Barnaby Joyce auctions lump of coal – in a glass jar – at Nationals dinner

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Barnaby Joyce auctions lump of coal – and a “start Adani” t-shirt worn by his good mate Matt Canavan – at Nationals dinner.

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It seems the Coalition events aren’t really events unless there is a lump of coal involved. First there was then treasurer and now prime minister Scott Morrison waving his lump of coal around parliament, telling Labor and the Greens and the Australian population not to be scared.

Then there was the Victoria Liberal party fund-raiser where the presentation of another lump of coal to Morrison so outraged then Liberal party member and former Clean Energy Finance Corp boss Oliver Yates that he was ejected from the event, and subsequently quit the party and stood as an independent against current treasurer Josh Frydenberg in the last election.

Now it has emerged that Barnaby Joyce, the former National Party leader and deputy prime minister who delighted in handling Morrison’s lump of coal in parliament two years ago, has been at it again – auctioning a lump of coal at the executive dinner held at the conclusion of the Nationals Federal Council conference in Canberra in September.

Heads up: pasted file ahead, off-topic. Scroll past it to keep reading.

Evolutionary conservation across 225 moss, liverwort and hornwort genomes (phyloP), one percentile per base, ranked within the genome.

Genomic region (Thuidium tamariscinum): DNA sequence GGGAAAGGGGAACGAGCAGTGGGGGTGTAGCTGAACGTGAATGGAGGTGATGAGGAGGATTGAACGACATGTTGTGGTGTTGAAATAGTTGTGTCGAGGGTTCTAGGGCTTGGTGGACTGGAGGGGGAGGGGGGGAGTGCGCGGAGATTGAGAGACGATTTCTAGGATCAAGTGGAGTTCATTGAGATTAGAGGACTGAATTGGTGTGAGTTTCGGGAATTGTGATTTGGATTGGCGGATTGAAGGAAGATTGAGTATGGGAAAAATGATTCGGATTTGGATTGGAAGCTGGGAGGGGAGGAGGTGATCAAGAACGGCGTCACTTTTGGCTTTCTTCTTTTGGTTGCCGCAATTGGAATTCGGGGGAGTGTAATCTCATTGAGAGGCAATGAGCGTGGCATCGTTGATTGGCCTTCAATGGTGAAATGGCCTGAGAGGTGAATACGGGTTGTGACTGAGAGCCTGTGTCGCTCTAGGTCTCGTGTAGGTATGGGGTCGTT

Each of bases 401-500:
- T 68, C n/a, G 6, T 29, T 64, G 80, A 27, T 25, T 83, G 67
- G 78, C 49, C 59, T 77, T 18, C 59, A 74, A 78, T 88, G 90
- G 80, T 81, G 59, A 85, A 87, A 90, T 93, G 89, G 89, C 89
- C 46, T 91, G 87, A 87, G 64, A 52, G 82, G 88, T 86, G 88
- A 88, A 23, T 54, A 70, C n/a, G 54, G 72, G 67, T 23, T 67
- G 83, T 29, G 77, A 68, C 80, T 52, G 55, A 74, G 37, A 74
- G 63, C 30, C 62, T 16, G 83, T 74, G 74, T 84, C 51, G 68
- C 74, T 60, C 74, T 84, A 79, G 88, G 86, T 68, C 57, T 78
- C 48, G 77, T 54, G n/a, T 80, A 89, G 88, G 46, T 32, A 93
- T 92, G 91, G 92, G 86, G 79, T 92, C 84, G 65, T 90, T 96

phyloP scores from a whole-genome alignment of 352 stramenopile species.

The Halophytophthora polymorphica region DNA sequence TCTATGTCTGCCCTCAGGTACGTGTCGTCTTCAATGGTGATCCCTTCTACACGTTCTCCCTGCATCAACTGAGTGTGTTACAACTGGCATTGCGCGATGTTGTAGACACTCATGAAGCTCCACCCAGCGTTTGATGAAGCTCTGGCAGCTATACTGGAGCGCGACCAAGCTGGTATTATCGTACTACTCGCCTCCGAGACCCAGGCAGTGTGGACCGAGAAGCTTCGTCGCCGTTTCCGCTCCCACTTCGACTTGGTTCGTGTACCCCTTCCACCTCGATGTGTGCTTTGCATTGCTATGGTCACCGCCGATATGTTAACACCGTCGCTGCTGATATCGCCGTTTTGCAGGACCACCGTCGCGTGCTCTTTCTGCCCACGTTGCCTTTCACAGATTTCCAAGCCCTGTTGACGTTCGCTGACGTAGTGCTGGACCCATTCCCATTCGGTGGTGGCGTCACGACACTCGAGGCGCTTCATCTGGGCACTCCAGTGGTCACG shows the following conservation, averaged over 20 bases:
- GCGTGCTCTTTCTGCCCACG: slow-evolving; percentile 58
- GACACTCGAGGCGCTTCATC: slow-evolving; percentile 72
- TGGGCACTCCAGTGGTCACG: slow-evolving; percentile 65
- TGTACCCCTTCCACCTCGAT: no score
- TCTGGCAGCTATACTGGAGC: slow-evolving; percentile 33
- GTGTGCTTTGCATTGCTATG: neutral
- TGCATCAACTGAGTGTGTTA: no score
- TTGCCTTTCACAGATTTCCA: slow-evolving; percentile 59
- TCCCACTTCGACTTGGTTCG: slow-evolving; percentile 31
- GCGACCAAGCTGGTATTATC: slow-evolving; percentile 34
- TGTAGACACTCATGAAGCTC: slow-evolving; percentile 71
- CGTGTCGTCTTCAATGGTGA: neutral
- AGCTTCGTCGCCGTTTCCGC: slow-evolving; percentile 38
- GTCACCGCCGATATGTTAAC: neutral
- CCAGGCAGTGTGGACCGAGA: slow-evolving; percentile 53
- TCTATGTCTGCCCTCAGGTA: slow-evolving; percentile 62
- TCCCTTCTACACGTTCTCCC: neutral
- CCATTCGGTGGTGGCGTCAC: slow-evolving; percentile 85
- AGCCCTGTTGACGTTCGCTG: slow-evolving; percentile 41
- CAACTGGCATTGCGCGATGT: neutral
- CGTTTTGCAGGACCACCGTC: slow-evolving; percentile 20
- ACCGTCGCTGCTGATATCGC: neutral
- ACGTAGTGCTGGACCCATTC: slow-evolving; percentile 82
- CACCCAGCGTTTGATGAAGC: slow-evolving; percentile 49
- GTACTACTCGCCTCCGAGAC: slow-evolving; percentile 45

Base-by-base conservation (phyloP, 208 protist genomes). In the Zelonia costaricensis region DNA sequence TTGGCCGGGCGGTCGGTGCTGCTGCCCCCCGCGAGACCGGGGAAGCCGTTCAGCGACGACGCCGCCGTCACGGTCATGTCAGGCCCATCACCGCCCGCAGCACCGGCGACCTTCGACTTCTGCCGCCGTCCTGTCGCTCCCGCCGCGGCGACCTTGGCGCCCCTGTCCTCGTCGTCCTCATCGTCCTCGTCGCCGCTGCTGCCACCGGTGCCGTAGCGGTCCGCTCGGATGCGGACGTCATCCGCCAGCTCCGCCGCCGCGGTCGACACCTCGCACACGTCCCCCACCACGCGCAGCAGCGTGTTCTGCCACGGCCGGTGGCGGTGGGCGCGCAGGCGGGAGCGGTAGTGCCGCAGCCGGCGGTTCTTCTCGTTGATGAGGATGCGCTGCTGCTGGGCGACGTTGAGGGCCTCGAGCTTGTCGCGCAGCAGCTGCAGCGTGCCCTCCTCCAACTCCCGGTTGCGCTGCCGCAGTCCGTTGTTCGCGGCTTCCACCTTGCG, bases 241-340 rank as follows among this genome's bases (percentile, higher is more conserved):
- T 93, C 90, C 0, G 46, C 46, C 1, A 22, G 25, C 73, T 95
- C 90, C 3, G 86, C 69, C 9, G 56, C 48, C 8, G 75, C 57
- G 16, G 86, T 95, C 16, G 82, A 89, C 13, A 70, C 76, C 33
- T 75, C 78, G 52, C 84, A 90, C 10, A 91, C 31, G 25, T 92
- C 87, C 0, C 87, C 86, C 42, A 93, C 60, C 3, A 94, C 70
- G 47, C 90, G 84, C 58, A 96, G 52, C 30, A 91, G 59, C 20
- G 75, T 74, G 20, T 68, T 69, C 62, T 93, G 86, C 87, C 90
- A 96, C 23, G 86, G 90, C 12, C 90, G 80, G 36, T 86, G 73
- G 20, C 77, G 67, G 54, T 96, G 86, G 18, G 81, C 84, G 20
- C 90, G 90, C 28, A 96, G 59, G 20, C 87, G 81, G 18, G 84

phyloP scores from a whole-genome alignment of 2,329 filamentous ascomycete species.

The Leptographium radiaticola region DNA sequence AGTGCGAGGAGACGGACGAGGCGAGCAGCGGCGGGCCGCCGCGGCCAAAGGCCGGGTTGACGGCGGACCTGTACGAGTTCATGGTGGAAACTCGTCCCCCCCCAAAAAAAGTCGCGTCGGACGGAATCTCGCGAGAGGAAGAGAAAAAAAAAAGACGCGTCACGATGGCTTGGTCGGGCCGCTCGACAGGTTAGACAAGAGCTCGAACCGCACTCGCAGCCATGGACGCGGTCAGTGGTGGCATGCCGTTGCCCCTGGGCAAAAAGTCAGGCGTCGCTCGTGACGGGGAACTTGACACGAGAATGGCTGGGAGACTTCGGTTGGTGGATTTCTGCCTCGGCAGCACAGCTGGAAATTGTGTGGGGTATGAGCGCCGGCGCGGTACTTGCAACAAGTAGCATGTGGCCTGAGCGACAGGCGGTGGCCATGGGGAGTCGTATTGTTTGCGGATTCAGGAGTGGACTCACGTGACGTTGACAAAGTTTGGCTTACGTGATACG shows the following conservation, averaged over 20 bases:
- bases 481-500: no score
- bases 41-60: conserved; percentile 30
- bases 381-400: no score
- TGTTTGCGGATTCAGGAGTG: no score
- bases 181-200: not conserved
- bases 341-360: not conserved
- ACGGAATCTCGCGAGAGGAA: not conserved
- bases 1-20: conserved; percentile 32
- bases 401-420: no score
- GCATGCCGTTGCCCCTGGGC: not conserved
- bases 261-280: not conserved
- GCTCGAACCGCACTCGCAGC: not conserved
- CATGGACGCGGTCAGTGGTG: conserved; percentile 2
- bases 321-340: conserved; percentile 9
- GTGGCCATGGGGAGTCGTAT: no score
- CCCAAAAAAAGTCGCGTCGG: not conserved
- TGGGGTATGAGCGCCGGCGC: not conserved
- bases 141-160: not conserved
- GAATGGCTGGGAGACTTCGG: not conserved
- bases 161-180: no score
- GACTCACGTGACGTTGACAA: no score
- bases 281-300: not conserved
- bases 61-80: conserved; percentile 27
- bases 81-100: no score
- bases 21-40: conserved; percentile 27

Unlike Morrison’s lump of coal, which had been thoughtfully lacquered by its supplier, the Minerals Council of Australia (whose CEO has since joined Morrison’s staff), Joyce’s lump of coal was not clean, and likely to negatively impact anyone who handled it, so it was placed into a glass jar.

As our source observed: “It just shows that they are not completely stupid.”

The lump of coal was auctioned – on September 14 at the Old Parliament House – as part of a job lot along with a “start Adani” t-shirt that had apparently been worn by resources minister Matt Canavan, who likes to describe himself as “Mr Coal from Australia,” and who is a former chief of staff for Joyce.

We are informed the auction generated great interest and went to an unidentified bidder at around $800. The proceeds were destined for the Young Nationals. We’re pretty sure the winning bidder won’t get the money back on the open market, as coal is now selling for around $60/tonne.

Our informant was horrified by the events. It wasn’t just the discussions about coal and climate that dominated proceedings. “It was like being back in the 1970s,” our informant observed. “They are on a completely different planet.”

Sadly not. They are very much on this planet, in Australia, and in government.

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